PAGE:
Research we’ve published today shows that over the past year high inflation has hit the poorest much harder than the high earners.
A variety of factors both domestic (such as the hike in VAT) and global (a rising oil price following the Arab Spring) pushed inflation higher in 2011, but as different households spend a differing proportion of their income on different items, the impact of rising prices has been far from uniform.
This means that as the poorest 10% of households spent a much greater proportion of their income on items such as food and utility bills which were bigger drivers of inflation in 2011, they experienced inflation rates well above the published headline level.
As the graph above makes clear, since June 2011 the poorest decile of earners have been the hardest hit. By contrast in 2010 it was the higher earners who were most affected by rising prices.
Whereas the poorest 10% of households spent 43% of their income on household utility bills and food, the richest 10% spent just 20%.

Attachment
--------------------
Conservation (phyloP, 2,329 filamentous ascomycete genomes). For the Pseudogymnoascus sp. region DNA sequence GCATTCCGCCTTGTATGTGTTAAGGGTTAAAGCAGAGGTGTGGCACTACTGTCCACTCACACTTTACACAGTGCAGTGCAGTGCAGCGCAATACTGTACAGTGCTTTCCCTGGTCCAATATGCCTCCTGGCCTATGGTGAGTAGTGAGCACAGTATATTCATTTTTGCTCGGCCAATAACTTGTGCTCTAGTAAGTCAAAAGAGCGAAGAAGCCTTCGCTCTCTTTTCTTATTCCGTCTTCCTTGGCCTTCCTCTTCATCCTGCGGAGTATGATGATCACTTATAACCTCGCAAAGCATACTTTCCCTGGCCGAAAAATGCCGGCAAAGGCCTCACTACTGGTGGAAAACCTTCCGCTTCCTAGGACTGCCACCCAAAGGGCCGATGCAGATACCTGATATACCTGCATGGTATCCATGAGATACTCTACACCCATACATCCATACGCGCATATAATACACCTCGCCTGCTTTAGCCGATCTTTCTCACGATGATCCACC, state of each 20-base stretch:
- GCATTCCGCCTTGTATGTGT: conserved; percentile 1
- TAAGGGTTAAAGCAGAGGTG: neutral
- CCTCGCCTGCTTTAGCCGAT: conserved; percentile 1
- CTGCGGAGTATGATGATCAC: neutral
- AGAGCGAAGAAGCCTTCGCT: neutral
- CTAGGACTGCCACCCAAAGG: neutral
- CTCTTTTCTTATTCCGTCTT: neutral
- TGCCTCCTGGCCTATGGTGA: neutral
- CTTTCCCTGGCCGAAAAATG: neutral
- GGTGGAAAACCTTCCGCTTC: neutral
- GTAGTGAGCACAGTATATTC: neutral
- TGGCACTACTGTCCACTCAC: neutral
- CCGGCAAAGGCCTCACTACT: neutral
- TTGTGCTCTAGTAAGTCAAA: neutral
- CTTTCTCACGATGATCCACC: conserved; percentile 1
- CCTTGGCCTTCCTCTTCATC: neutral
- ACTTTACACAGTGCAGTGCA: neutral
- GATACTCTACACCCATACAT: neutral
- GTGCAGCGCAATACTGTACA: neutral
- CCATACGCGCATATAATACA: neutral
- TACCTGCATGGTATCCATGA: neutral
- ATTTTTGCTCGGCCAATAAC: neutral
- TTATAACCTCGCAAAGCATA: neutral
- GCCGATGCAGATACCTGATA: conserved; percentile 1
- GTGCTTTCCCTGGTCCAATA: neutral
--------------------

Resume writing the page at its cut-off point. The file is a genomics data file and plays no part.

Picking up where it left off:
It was been widely reported that the UK is going through a squeeze on living standards of historical proportions – the worst since the 1920s according to Sir Mervyn King – but what is less appreciated is how this has affected different family types.
Real wages have been falling for two years and are not expected by the OBR to start growing again until mid 2013. The fact that prices are rising faster than earnings has cost the median worker an annual £727 in real terms since January 2010 – 3.4% of their wages. And that’s before we take account of things such as changes to tax credits.
The Chancellor might like to say ‘we’re all in this together’ but the data is saying something quite different.
We’ll be updating these series throughout the year as the data becomes available.
Methodology: the inflation series were worked by using the Family Resources Survey to see how households spend their income and then comparing the ten expenditure categories to the published breakdowns of CPI. All of the data is available here.